In addition to the resources created for leadership journeys (the girl's book and the adult guide), girls at every grade-level have the Girl’s Guide to Girl Scouting. Through fun activities, girls can earn a variety of badges to build the skills and gain the confidence they’ll use to change the world. They can even develop and complete activities to make their own badge—a great way to explore a topic of personal interest. (In addition, girls who make their own badge will learn how to learn, which is an important skill to have in school, on the job, and in life!)
Inside a Girl’s Guide
The Girl’s Guide is a binder that’s designed to keep everything organized. Using a binder allows for maximum flexibility: outdated badges can be removed, while new badges based on girls’ changing interests or funded opportunities can be added. All badges are called National Proficiency Badges and are grouped in following categories: Legacy, Financial Literacy, Cookie Business, Skill-Building, and Make Your Own. (Daisies continue to earn Petals, as well as four new Leaves.)
For Daisies, the Girl’s Guide includes:
- Handbook: The handbook offers information about Girl Scout traditions and history, as well as the requirements for bridging to Brownies.
- Awards: Daisies earn ten Petals, one for each line of the Girl Scout Law, so this section includes ten short stories starring the Flower Friends, plus related activities that help girls learn the Law. This section also includes a chart of all Girl Scout earned awards for that grade level, and a chart showing all badges for all grade levels. Here, Daisies can also find the requirements for four new awards that they can now earn in addition to their petals. These awards, called Leaves, focus on skills related to financial literacy and the cookie business.
- My Girl Scouts: Scrapbook and journal pages allow each girl to customize her binder and keep a record of her Girl Scout experiences. Daisies have coloring pages, stickers, and pages for photos, friends’ autographs, and other mementos.
For Brownies through Ambassadors, the Girl’s Guide includes:
- Handbook: The handbook includes Girl Scout history and traditions, a chart of all Girl Scout earned awards for that grade level, and a chart showing all badges for all grade levels. This section also includes a girl-friendly explanation of the Girl Scout Leadership Experience, requirements for bridging to the next grade level and, at the appropriate grade level, the requirements for earning the Bronze, Silver, and Gold Awards.
- b: This section includes badge requires for the Legacy, Financial Literacy, Cookie Business, Skill-Building, and Make Your Own badges. The requirements for Skill-Building Badges are sold separately, giving each girl the ability to customize her Girl’s Guide by adding badges that interest her.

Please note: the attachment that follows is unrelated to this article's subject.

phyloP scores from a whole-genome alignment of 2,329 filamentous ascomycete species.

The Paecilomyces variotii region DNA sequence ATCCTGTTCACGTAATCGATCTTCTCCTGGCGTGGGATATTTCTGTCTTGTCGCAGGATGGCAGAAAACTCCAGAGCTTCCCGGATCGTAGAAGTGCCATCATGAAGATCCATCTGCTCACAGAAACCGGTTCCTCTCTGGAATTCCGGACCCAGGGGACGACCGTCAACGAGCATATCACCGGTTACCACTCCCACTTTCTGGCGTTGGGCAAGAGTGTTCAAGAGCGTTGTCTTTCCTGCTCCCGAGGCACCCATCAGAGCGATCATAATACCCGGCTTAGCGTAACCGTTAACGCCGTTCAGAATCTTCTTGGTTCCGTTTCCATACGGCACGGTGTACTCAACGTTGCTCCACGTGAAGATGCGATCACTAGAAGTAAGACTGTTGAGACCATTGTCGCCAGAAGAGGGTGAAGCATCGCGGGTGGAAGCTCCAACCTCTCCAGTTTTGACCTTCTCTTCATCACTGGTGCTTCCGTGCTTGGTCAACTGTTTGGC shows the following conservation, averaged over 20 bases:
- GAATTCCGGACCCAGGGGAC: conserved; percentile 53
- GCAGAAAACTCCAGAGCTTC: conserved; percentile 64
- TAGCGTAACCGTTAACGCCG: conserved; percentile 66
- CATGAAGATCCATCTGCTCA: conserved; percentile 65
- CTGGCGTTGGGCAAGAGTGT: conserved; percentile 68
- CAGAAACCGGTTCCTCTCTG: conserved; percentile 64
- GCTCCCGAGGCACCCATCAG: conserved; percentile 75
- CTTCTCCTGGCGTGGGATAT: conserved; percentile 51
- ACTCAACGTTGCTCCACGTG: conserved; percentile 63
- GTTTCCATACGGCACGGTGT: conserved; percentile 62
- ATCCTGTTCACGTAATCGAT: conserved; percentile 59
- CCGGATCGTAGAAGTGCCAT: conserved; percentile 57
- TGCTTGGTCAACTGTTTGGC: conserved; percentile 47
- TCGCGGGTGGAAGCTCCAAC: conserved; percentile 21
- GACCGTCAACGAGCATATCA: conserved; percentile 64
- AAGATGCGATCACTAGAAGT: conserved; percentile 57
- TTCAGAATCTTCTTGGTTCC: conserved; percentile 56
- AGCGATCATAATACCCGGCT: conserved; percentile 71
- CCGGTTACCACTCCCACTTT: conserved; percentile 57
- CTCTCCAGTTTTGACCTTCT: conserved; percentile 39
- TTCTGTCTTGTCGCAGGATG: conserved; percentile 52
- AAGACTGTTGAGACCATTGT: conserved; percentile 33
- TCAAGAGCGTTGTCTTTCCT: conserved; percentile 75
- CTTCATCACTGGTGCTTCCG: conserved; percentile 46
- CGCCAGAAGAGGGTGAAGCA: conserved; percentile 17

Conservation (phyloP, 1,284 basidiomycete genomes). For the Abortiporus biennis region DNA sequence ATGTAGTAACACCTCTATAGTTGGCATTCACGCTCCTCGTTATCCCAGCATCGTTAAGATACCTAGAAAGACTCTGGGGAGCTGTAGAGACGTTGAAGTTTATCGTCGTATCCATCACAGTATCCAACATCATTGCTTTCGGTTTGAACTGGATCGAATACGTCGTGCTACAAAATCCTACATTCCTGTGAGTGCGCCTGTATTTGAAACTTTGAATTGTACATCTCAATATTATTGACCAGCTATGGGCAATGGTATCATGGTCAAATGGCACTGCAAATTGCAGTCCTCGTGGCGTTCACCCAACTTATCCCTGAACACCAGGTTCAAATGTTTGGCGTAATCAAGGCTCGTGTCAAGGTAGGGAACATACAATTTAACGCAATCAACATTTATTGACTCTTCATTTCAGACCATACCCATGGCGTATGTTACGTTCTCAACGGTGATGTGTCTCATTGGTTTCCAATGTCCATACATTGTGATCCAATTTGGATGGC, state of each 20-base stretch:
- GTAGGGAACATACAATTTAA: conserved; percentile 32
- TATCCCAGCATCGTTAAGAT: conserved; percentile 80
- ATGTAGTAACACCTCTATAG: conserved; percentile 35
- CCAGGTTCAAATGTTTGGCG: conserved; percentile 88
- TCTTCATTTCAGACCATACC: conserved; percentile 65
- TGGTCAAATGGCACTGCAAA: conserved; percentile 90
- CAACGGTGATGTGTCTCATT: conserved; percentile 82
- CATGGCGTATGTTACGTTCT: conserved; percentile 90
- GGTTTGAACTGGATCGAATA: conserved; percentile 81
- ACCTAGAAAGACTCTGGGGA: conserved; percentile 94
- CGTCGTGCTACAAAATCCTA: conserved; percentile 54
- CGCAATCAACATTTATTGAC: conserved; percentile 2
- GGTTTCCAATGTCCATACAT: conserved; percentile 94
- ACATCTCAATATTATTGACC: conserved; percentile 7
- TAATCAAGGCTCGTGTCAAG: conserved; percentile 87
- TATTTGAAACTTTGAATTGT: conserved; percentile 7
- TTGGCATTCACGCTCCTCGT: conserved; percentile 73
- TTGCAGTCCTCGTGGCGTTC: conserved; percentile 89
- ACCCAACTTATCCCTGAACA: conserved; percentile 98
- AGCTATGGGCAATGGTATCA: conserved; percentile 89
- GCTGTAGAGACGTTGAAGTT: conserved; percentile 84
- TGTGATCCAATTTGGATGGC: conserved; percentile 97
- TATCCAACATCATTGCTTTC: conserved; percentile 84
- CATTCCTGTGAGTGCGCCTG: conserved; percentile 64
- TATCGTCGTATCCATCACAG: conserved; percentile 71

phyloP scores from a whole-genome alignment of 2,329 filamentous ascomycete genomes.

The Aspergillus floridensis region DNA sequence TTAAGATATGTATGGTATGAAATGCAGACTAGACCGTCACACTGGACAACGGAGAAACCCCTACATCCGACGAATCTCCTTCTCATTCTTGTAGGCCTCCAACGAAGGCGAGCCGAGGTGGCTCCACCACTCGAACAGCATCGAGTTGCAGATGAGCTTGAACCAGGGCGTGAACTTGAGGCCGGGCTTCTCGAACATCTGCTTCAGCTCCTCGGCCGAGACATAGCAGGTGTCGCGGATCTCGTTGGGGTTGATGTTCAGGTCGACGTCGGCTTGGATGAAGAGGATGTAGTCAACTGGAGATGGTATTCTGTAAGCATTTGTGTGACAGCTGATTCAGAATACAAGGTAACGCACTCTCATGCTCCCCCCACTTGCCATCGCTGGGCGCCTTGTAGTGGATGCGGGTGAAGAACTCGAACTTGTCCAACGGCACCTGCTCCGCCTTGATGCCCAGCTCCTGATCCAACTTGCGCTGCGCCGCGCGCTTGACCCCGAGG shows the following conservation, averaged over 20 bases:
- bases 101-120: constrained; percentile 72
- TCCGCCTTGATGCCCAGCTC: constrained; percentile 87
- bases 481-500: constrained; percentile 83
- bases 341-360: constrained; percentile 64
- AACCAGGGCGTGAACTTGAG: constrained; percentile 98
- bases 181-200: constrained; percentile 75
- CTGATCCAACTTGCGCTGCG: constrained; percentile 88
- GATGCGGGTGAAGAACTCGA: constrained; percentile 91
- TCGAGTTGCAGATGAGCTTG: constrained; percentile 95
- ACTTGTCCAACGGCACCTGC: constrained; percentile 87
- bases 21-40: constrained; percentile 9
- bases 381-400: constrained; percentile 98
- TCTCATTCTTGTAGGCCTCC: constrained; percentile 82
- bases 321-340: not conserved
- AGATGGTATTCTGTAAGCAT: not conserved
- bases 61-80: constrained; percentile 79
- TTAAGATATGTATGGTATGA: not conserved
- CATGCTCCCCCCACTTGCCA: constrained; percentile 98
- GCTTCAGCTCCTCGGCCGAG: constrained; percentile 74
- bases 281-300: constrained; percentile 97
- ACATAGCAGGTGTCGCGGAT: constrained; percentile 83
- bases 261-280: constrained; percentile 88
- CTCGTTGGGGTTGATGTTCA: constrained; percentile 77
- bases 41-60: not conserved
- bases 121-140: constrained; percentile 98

- My Girl Scouts: Scrapbook and journal pages allow each girl to customize her binder and keep a record of her Girl Scout experiences. In addition to pages for photos, friends’ autographs, and other mementos at all levels, Brownies and Juniors also have sticker pages.
The Girl’s Guide to Girl Scouting is designed to complement the journeys at each grade level. This means that each Skill-Building Badge Set (there are currently three; each is sold separately from the Girl’s Guide) is tied to one of the three journeys (as you can see in the following chart). You’ll find that doing a journey and the related badge set at the same time will make it easy to offer the entire National Program Portfolio—journeys and badges—in a seamless way.
Anatomy of a Badge
Each badge begins by stating the badge’s purpose; that is, the skill girls will have learned when they’ve completed the badge. This program-with-a-purpose approach was tested with girls—and they loved it! Girls complete five steps to earn each badge. There are three choices for completing each step (girls have to choose only one to complete the step).
As you begin exploring the journeys and the badges, you’ll see that many steps to earn a badge can be worked naturally into activities that girls are doing on their journey. To help you and the girls see some of these connections, each badge also includes a tip for tying the badge into a specific journey. Each badge ends with a few ideas about how girls can use their new skill to help others, plus a space for girls to jot down their own ideas. Although girls aren’t required to help others to earn the badge; these ideas were offered to honor the standard that Juliette Gordon Low set for badge work 100 ago: “A badge is a symbol that you have done the thing it stands for often enough, thoroughly enough, and well enough to be prepared to give service in it.”
Emblems and Patches
In addition to journey awards and badges in the Girl’s Guide, girls can commemorate their Girl Scout adventures with emblems and patches, which can be worn on their vests or sashes.